Resolutions: Who Are They Serving?

Written By: Erin Bach

Every January, I notice a buzz in the air—an energy in the atmosphere that rings of hope and promise and change. Determined sneakers hit the pavement, inspired hands put leafy greens in the shopping cart, and everyone swears that this will be the year.

With the addition of social media, this buzz turns into a frenzy, and if you’re not careful, it’s very easy to get sucked into feeling like you NEED to declare resolutions, renounce all things tasty, and beat up your body under the guise of “getting fit.”

I’m here to tell you that you do not. You do not need to have resolutions, you do not need to give up anything, you do not need to get anything.

Now, I’m not against bettering ourselves or letting go of habits that don’t serve us, but the way New Year’s resolutions go about it make that transition forced instead of organic, shame-based instead of loving.

In terms of masculine and feminine energy, it is the masculine side that goes for goal-based, result-oriented practices with strict deadlines and harsh rules. Feminine energy is based in intuition, fluidity, cycles, and awareness.

Although I know a change is coming, our society has long been obsessed with the masculine side of things—numbers, charts, graphs, timelines, results. Look at any “health” program and you’ll see it. We buy into the dream of a different self by being seduced by numbers because we think they’re real.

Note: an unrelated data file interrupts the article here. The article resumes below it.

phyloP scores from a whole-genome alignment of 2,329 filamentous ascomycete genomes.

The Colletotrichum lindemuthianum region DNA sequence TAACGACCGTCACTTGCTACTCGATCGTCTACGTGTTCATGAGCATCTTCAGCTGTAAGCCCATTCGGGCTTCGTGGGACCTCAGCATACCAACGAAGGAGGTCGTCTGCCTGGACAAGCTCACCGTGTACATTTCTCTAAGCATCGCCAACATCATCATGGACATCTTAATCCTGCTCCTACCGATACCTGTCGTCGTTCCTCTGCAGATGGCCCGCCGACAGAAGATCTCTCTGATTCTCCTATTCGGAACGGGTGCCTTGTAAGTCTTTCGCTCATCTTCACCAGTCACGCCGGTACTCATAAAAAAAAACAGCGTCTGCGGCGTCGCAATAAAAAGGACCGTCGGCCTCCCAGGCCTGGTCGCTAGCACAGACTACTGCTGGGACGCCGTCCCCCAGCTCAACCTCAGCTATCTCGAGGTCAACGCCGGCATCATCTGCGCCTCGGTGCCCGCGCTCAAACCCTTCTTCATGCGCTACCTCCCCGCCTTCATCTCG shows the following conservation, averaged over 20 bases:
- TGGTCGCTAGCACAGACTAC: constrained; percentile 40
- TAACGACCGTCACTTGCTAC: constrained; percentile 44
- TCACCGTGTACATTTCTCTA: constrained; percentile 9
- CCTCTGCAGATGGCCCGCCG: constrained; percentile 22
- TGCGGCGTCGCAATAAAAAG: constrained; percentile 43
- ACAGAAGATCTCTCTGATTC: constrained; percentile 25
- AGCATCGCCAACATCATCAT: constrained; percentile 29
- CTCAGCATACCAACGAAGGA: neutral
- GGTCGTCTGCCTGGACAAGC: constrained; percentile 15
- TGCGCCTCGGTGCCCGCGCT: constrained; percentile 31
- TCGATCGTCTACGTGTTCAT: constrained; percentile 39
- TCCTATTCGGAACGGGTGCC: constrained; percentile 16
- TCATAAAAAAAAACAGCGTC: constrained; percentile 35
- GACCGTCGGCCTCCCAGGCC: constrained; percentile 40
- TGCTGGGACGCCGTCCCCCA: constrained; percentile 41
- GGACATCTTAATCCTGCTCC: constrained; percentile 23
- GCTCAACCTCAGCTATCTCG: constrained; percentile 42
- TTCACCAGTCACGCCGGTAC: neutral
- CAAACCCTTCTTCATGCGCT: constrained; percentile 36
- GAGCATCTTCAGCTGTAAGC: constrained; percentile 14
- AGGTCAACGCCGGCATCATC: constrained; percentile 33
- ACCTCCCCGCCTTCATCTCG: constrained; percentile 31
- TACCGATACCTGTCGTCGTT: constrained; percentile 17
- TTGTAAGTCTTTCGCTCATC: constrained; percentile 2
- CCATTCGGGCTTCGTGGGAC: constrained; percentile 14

Here’s a real number: 95. Ninety-five percent of diets fail. Yet when they fail we don’t blame the diets, we blame ourselves. Then we go out and spend more money on a new diet. How insane is that?! The weight loss industry is a 60+ billion dollar a year industry (and that doesn’t even take into consideration the “wellness” trend revenue). Basically, they’ve has created the perfect way to shame us into giving them more money and getting nothing but disappointment in return.

Honestly, thinking about those numbers makes me angry. I hate how often we are duped into feeling shitty about ourselves, and I hate that other people profit on our society’s unfortunate self-loathing. I hate that women have inherited the diet mentality from their mothers and grandmothers as if it were a genetic trait. I hate that every January we are made to feel we need to “fix” ourselves.

What do I do with this anger? I can’t fight the diet industry, but I can choose not to participate. I can choose to view this new year and my desire to feel better in my body through a feminine lens. I’m not setting any resolutions, I’m not buying any “wellness” shit, I’m not overhauling my diet or exercise.

But I will listen to my body. I will move her in ways that feel good and energizing. I will try to undo the damage that living in this diet-focused culture has done to me. And I will do so by honoring myself instead of fixing myself, by valuing cyclical nature instead of artificial timelines.

If you’ve already made resolutions or are feeling pumped for your new habits, I don’t mean to discredit or demean them in any way. But I would ask that you at least try to look at them through a softer lens, sit with them and see if they feel good in your soul. Then ask yourself who they are truly serving—you or a billion dollar industry? Let that answer be your guide.